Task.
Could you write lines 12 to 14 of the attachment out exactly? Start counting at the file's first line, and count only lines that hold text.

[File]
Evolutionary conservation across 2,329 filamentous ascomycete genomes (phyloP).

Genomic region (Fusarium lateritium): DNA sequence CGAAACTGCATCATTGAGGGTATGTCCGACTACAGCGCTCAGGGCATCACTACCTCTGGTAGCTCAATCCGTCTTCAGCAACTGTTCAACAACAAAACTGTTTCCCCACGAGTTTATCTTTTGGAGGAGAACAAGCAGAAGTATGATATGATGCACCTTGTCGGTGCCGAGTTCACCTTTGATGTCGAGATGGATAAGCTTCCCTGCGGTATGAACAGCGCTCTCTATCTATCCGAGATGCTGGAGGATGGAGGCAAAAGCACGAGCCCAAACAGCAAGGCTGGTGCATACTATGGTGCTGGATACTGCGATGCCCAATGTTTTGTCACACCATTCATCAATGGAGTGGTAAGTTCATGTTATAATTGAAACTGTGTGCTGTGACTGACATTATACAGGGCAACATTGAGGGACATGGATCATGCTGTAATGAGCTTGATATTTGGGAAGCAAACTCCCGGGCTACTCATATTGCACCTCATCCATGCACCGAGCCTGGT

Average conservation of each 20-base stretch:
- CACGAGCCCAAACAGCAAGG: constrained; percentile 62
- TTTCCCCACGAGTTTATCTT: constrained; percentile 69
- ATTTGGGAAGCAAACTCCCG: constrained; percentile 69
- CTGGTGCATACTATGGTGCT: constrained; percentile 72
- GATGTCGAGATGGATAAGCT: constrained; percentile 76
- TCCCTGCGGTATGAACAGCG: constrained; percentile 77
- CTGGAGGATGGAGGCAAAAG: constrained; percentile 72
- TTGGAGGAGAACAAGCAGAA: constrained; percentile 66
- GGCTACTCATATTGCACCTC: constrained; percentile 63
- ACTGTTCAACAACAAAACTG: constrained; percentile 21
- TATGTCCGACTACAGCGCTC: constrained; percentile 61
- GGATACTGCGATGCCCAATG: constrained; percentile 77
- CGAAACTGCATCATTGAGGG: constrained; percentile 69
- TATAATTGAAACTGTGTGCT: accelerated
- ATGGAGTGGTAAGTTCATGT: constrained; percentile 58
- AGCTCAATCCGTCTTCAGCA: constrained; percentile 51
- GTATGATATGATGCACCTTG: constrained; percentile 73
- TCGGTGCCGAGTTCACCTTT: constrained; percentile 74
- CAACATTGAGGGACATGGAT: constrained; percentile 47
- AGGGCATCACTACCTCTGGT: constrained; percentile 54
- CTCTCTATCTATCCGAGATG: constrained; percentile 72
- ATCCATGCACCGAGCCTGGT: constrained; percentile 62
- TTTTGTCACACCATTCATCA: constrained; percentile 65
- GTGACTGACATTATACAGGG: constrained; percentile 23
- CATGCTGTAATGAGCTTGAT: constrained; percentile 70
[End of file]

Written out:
- GGCTACTCATATTGCACCTC: constrained; percentile 63
- ACTGTTCAACAACAAAACTG: constrained; percentile 21
- TATGTCCGACTACAGCGCTC: constrained; percentile 61